In March, the government opened a consultation into facilitating DC investment into illiquids. DC investment in illiquids is minimal in the UK, compared with countries such as Australia.
In October, the Department for Work and Pensions confirmed it would push ahead with a requirement for trustees to include a policy on illiquid investments in their DC schemes’ chair’s statement, despite industry criticism. DC schemes of all sizes will be subject to the new regulations.
The Productive Finance Working Group, convened by the Bank of England, HM Treasury and the Financial Conduct Authority, published a series of guides on November 24 aimed at helping trustees to better understand investing in illiquid assets.
“A greater weight could be put on the quality as well as the cost of the investment strategy as part of the decision-making process,” it said.
The group warned that charges were too regularly used as a “proxy for value”, with investment decisions based on “a handful of basis points”.
It acknowledged that investing in less liquid assets tends to be more costly and may take time to generate value, with some investments failing to deliver any value at all.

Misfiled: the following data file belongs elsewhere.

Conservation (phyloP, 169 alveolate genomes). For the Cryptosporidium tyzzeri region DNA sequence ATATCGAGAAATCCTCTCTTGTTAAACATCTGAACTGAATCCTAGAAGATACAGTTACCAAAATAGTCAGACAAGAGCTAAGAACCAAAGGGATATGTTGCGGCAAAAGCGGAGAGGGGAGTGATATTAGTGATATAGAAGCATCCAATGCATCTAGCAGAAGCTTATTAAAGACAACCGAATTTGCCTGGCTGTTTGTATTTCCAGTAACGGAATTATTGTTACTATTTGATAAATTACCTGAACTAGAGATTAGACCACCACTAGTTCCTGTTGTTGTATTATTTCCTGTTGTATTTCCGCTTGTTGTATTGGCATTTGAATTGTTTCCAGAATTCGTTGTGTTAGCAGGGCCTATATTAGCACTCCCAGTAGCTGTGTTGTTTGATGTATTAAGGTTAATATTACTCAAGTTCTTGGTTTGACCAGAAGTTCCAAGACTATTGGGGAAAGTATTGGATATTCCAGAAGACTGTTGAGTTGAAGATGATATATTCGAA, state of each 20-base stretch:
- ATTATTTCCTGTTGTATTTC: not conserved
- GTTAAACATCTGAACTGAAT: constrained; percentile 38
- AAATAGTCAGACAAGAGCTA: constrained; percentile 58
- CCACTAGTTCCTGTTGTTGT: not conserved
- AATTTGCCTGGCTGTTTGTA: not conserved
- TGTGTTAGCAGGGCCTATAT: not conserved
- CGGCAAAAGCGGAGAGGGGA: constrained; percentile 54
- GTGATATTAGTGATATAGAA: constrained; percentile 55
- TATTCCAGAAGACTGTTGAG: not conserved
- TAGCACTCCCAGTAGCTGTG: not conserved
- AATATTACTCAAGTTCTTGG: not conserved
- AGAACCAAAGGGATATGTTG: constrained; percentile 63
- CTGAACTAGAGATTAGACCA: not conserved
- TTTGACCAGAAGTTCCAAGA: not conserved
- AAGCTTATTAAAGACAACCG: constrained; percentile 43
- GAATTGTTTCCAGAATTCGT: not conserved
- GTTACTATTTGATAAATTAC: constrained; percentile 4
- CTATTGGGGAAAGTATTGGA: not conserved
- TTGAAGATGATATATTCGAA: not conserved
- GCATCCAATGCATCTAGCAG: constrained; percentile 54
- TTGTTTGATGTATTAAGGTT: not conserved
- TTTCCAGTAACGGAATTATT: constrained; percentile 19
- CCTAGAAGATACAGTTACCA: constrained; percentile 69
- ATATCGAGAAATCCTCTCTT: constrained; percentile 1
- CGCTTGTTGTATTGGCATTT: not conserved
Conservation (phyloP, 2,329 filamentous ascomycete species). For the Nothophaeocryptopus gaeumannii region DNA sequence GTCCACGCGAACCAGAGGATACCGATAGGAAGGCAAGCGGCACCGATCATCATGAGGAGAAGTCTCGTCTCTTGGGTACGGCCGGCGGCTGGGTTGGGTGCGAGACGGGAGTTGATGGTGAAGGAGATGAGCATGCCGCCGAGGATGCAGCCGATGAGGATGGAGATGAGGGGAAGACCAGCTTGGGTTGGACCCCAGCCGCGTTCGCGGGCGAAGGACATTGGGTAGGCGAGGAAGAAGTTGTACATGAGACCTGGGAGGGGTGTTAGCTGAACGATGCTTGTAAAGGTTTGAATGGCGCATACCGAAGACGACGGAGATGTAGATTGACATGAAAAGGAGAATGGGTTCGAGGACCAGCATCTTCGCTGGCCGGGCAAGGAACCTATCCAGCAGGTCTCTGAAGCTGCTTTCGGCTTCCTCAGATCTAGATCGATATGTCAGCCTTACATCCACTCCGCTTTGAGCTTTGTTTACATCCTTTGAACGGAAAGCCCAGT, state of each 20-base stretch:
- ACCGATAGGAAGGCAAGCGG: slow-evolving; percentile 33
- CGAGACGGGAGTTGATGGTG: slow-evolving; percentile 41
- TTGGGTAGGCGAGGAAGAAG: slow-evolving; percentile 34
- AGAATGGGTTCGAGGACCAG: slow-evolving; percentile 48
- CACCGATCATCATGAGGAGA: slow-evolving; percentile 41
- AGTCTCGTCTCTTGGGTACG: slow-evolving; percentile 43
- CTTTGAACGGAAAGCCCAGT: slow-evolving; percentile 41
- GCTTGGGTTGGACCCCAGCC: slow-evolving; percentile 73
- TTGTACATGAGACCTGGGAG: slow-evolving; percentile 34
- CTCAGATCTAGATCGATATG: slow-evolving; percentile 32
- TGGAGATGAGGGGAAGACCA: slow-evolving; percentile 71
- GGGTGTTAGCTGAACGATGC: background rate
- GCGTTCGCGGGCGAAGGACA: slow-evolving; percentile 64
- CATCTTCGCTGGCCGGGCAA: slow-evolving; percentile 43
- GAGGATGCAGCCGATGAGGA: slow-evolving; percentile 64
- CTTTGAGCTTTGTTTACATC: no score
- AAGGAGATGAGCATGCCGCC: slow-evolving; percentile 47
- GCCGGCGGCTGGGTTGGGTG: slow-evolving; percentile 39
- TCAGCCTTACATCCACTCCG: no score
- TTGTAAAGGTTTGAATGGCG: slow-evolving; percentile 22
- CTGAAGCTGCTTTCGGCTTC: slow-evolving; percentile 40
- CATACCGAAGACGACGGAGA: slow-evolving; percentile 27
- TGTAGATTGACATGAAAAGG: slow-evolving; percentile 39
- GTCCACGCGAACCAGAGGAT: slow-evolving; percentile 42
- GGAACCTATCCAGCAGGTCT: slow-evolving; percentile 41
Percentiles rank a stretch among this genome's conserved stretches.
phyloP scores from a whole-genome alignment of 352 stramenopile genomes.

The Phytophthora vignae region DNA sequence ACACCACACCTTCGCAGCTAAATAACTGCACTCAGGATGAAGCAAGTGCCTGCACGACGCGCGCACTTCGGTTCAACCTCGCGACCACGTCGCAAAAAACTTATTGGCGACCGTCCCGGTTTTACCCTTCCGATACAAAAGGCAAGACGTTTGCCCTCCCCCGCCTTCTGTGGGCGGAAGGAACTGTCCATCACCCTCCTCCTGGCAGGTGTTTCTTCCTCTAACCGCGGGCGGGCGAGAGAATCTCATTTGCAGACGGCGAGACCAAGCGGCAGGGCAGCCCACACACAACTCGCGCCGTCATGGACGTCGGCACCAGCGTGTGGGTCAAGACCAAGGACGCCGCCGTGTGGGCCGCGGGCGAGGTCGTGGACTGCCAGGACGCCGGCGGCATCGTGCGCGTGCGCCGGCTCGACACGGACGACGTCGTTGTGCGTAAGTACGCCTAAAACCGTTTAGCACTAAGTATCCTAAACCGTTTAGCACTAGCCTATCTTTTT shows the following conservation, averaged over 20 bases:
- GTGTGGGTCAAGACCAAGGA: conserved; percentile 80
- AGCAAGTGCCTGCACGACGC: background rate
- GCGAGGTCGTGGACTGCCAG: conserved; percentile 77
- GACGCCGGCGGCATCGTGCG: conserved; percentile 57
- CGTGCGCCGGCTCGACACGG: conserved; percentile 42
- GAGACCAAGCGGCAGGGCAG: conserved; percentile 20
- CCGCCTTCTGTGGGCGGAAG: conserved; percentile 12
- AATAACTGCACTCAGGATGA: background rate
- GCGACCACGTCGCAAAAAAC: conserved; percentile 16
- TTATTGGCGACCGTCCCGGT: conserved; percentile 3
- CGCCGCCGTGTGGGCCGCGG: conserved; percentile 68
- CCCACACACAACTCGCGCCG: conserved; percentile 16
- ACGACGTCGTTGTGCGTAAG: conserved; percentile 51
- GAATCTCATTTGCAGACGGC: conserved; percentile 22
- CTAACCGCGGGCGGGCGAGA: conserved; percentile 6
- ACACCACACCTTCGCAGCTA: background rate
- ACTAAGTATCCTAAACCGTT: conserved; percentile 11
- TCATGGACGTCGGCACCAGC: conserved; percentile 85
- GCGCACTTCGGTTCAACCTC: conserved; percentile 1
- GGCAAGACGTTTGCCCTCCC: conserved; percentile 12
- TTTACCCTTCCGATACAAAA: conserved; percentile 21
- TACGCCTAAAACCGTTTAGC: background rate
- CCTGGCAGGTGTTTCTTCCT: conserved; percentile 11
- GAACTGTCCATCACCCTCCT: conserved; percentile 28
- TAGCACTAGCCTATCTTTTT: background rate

The group did, however, suggest that the usual time horizons applied for assessing investment returns in DC – which see returns measured over quarters, one, three and five years – would be unsuitable for illiquids.
“For employers selecting a pension provider for their employees, shifting the focus to value means selecting approaches that are expected to deliver good retirement outcomes, which also will not necessarily correspond to the cheapest option,” the group said.
“Be prepared to increase charges for members if an allocation to less liquid assets increases the chance of improving retirement outcomes for their members, recognizing long-term allocations to less liquids will take time to build,” it advised.
The guides also provide overviews of the fund structures that can offer DC schemes access to illiquids, liquidity management and performance fees for illiquid funds.
“We expect this to further accelerate the investment case and demand for illiquids by forward-thinking DC trustees,” said Mark Calnan, head of investments for Europe at Willis Towers Watson.
“Especially for defined contribution schemes and their often-younger members, a long-term approach to asset allocation demands a role for illiquids within a balanced portfolio.”
Franklin Templeton head of UK retirement Lee Hollingworth said that many DC schemes will currently be evaluating illiquids.
“Private markets have much to offer investors to address the challenging economic conditions such as high inflation and the low-growth environment,” he said.
“They can also support a scheme’s sustainable investment goals through direct investment in areas like energy transition, social infrastructure (eg, building healthcare, education and affordable housing) and natural capital.”